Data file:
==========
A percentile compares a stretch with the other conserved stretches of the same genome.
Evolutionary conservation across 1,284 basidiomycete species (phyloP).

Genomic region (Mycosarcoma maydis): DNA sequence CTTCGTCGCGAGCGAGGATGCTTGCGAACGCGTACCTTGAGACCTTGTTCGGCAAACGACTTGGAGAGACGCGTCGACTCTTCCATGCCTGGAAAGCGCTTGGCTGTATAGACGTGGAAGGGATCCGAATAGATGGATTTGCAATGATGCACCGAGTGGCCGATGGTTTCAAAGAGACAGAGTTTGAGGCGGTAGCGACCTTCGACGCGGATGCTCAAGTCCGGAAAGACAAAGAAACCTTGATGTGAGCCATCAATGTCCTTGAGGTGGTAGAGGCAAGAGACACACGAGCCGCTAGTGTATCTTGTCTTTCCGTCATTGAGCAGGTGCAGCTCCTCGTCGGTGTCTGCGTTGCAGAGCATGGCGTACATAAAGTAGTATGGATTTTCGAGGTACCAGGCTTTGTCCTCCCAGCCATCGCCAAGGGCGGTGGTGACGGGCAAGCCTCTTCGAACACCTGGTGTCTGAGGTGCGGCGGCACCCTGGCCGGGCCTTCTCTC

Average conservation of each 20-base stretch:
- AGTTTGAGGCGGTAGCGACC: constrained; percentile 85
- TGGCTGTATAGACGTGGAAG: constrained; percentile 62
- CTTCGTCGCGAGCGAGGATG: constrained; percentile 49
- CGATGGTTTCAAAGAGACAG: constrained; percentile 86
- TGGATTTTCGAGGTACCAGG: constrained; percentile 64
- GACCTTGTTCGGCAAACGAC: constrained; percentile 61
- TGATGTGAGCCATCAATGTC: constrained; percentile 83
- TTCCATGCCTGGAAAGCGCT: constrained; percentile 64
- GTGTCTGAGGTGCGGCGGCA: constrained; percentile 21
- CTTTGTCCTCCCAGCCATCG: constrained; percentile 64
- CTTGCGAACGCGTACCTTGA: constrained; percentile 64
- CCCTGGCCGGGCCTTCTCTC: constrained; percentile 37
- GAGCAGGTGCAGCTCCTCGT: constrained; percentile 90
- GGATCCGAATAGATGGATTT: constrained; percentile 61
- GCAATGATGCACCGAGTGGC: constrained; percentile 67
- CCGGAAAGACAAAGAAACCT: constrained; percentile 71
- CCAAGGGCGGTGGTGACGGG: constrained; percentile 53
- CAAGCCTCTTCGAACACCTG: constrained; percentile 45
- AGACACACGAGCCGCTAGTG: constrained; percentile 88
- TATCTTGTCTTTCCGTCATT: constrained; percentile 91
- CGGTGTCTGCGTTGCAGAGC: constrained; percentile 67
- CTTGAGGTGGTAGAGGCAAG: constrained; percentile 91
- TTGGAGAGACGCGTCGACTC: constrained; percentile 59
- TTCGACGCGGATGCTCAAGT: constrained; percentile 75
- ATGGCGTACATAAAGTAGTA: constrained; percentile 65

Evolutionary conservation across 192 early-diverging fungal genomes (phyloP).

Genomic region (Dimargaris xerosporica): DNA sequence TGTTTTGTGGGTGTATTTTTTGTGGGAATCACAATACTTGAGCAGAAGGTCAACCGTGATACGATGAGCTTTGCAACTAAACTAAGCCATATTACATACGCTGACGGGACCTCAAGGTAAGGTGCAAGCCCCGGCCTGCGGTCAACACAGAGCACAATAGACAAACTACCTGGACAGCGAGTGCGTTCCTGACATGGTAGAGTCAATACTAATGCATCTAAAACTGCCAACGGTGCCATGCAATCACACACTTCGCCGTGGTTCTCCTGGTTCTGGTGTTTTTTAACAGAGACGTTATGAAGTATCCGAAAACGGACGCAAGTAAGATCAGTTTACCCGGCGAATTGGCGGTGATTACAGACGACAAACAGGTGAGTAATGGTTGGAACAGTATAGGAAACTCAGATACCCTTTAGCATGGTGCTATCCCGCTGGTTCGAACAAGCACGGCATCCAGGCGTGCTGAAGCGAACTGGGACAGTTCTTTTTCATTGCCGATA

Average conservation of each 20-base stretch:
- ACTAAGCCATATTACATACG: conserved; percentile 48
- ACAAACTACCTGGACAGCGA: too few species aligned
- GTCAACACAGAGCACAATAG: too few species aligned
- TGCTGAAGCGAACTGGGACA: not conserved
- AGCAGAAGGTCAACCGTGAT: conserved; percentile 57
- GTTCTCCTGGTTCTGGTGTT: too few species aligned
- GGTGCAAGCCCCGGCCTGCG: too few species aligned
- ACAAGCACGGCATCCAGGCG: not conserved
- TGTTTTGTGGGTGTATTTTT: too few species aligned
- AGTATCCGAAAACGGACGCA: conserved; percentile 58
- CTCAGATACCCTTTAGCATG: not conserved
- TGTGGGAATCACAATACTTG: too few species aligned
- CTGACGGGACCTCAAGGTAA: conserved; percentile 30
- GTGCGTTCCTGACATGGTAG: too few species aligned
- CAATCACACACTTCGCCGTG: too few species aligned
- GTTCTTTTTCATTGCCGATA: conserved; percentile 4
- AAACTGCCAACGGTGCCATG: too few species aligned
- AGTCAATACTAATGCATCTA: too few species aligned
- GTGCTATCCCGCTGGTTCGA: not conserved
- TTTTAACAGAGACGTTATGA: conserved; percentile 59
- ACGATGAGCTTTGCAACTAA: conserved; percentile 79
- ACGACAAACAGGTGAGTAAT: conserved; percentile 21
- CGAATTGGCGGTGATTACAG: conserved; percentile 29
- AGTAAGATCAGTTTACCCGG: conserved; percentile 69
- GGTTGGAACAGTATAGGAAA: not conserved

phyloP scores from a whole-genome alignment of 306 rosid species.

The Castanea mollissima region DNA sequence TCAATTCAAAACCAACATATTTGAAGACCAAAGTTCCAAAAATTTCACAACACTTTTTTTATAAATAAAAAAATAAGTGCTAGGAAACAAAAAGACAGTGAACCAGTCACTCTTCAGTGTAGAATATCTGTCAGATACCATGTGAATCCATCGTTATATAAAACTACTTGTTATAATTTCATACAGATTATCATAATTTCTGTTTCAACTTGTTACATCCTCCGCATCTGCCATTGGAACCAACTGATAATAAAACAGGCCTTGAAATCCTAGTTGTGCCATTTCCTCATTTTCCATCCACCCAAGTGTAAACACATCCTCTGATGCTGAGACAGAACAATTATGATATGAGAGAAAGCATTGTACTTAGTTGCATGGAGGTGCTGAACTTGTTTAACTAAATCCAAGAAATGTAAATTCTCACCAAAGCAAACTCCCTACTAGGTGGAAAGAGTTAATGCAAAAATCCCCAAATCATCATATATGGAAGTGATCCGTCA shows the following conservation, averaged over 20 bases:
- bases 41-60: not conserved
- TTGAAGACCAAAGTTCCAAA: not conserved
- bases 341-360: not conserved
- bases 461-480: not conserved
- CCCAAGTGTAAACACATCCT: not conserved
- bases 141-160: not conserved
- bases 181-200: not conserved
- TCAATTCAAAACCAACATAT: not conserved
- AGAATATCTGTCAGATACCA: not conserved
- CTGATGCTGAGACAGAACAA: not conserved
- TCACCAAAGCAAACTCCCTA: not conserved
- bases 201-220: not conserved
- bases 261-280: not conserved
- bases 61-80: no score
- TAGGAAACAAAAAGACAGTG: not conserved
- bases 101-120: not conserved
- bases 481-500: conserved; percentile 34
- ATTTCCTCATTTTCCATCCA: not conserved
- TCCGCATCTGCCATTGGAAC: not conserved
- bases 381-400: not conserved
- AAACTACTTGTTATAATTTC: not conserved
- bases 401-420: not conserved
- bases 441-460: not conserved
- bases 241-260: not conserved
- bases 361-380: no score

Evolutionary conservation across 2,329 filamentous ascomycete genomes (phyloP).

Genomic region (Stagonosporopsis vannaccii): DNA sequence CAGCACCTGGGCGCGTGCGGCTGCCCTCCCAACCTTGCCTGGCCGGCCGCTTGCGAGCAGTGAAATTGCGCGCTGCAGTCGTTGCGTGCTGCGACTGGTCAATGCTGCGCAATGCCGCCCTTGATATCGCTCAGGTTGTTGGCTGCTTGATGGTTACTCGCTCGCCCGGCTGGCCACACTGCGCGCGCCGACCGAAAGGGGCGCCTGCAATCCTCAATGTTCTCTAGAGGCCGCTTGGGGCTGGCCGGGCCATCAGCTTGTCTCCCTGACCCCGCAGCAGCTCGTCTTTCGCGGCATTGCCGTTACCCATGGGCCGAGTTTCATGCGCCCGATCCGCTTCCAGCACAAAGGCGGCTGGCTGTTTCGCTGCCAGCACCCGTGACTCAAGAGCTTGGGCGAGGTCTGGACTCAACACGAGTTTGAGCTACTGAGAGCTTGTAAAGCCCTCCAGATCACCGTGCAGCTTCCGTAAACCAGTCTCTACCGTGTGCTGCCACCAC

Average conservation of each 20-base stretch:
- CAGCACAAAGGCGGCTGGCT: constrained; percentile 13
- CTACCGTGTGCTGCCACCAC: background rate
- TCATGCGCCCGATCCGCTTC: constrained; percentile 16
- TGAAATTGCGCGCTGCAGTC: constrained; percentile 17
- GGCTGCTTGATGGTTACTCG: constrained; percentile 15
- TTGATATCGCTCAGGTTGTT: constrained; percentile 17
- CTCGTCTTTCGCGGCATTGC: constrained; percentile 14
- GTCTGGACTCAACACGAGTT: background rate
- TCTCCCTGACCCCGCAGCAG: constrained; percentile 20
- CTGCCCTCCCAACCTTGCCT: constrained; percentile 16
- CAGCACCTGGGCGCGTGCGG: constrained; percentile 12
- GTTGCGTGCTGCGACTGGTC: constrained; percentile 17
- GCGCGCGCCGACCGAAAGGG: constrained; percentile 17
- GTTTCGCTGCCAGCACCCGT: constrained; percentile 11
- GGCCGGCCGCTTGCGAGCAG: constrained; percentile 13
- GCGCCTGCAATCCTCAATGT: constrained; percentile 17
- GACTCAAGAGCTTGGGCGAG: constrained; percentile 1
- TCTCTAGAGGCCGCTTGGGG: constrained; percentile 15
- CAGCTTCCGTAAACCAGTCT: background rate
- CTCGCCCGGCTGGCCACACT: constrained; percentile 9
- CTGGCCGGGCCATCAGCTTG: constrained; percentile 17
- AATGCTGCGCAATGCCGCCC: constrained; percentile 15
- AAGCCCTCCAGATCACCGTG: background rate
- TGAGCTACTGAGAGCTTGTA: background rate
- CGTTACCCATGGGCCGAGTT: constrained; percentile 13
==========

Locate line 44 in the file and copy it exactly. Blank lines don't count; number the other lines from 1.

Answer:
- TGTGGGAATCACAATACTTG: too few species aligned